Over the course of the 24 weeks I am working with the writers in The Quest, each will write a weekly dispatch to share with the GITS community. There are several reasons for doing this, the main one educational: Hopefully you will learn something of value for your own understanding of the craft from the experiences of the Questers. I should also add they are a great group of people, so I expect you will enjoy getting to know them.
Today: Christian Fontenot lays a little θεός [theos] on us:
“A man who has not passed through the inferno of his passions has never overcome them.” – Carl Jung
WE ARE GODS! Sorry for yelling, but this is important for all of us storytellers to understand. We, the writers, are the masters of the universe, not in a He-Man or Seinfeld way, but masters of our story’s universe, and it is up to us to make sure that our protagonist deals with their shit.
As an amateur to intermediate level writer, I have struggled with giving the car keys of my story to Plot or Character. Plot offers me the comfort of structure, defined beats, pretty rainbow colored note cards, and if I’m really good, he will take me to the Dairy Queen for a milk shake. Character is the crazy, unpredictable ex-girlfriend. One second she’s a flirt but without warning turns into a raving bitch. For her, it’s about the wild journey and not the boring destination.
My first 2 screenplays were definitely more character driven. I knew the endings and just let the characters guide me there but all at the expense of pace. Then I discovered the usual suspects of popular screenwriting books, and my world changed. How could I be writer with out outlining? Help – there’s no hook on page 10; no inciting incident on page 30. Comprehensive outlining led me to many stops and starts and half written stories, as well as 2 completed screenplays that were both page count and character lite.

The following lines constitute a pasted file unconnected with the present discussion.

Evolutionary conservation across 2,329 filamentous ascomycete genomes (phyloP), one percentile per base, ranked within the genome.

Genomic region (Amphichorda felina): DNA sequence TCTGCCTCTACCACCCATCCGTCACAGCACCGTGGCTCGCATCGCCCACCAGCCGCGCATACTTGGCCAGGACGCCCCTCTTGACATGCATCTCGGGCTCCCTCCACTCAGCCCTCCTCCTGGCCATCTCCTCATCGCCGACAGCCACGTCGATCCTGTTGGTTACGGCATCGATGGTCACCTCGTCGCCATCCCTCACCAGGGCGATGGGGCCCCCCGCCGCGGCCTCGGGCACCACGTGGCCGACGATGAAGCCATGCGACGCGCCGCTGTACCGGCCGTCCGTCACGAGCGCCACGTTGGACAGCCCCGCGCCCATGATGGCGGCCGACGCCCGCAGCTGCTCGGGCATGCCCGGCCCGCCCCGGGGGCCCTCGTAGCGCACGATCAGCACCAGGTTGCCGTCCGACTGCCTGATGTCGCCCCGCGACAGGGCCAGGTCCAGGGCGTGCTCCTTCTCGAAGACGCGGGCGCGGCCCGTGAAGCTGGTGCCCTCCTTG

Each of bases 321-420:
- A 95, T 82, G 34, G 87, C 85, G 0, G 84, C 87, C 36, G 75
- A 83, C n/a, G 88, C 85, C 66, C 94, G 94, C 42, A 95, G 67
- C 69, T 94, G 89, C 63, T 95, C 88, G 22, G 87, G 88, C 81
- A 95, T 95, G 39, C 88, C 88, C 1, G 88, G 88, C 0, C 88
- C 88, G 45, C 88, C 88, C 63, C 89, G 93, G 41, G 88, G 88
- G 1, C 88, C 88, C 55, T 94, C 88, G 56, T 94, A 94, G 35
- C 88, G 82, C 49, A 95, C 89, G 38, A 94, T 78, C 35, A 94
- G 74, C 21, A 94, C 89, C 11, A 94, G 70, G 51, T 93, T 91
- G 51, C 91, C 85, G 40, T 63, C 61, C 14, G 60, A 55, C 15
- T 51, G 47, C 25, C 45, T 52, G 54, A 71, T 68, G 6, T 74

The Quest is offering a middle ground – a chance to deconstruct and rebuild my way of looking at story. Character should drive plot. Plot should be structured around character metamorphosis. Plot twist are the universe telling our protagonist that he/she/it still isn’t ready to move forward – more shit to deal with. As gods we must push our hero to their breaking point then rebuild them. We can’t let the fat lady sing until our protagonist has fulfilled the destiny of the universe that we have created. WE ARE GODS! DAMN IT!
Key Stats: Dashes: 5; Clichés: 1; Curse Words: 3; Gratuitous Yelling: 2.
Or in the words of Bill Murray in Groundhog Day:
Phil: I’m a god.
Rita: You’re god?
Phil: I’m a god. I’m not the God… I don’t think.
Apropos, Christian. As writers, we create an entire story universe with its own External and Internal World. We create the characters so they may inhabit the land, sea and sky. Hell… er… heck, we even name the characters, although technically per Genesis 2:20, that was Adam’s gig, at least the animals. Aardvark. Really?
So yes, I think it’s fair to say we qualify as a god. But wait. Do we control the destiny of our characters? If we want to carry the analogy one step further, The God gave free will to humans. So, too, do we with our characters. After we breathe life into them, something mysterious happens: it seems they have gone about living their lives. They have back-stories and memories and personalities. Thus once we disengage from our Heavenly Throne and enter the Story Universe we have created, we go from a god to investigator… reporter… and eventually narrator.
We live with a dynamic tension born of two locations we must inhabit, traveling back and forth: Outside the Story Universe where we nudge and push and prod the characters and events; Inside the Story Universe where we observe and listen and study the characters and events.
And somehow out of all that, we create a story.
So Christian, I thank God… god… you for that, even your Gratuitous Yelling (I’m glad I had my virtual earplugs in). And even though you don’t know it, you engaged in a nifty bit of synchronicity – perhaps divinely inspired – which you, and everyone else, will understand in 1 hour when the next post goes live.
Tomorrow: Another Dispatch From The Quest.
About Christian: From Louisiana, now in Seattle. Turns off street lights with his mind. Regrets not learning the tuba – TUBAS ROCK! Storyteller. @cmfontenot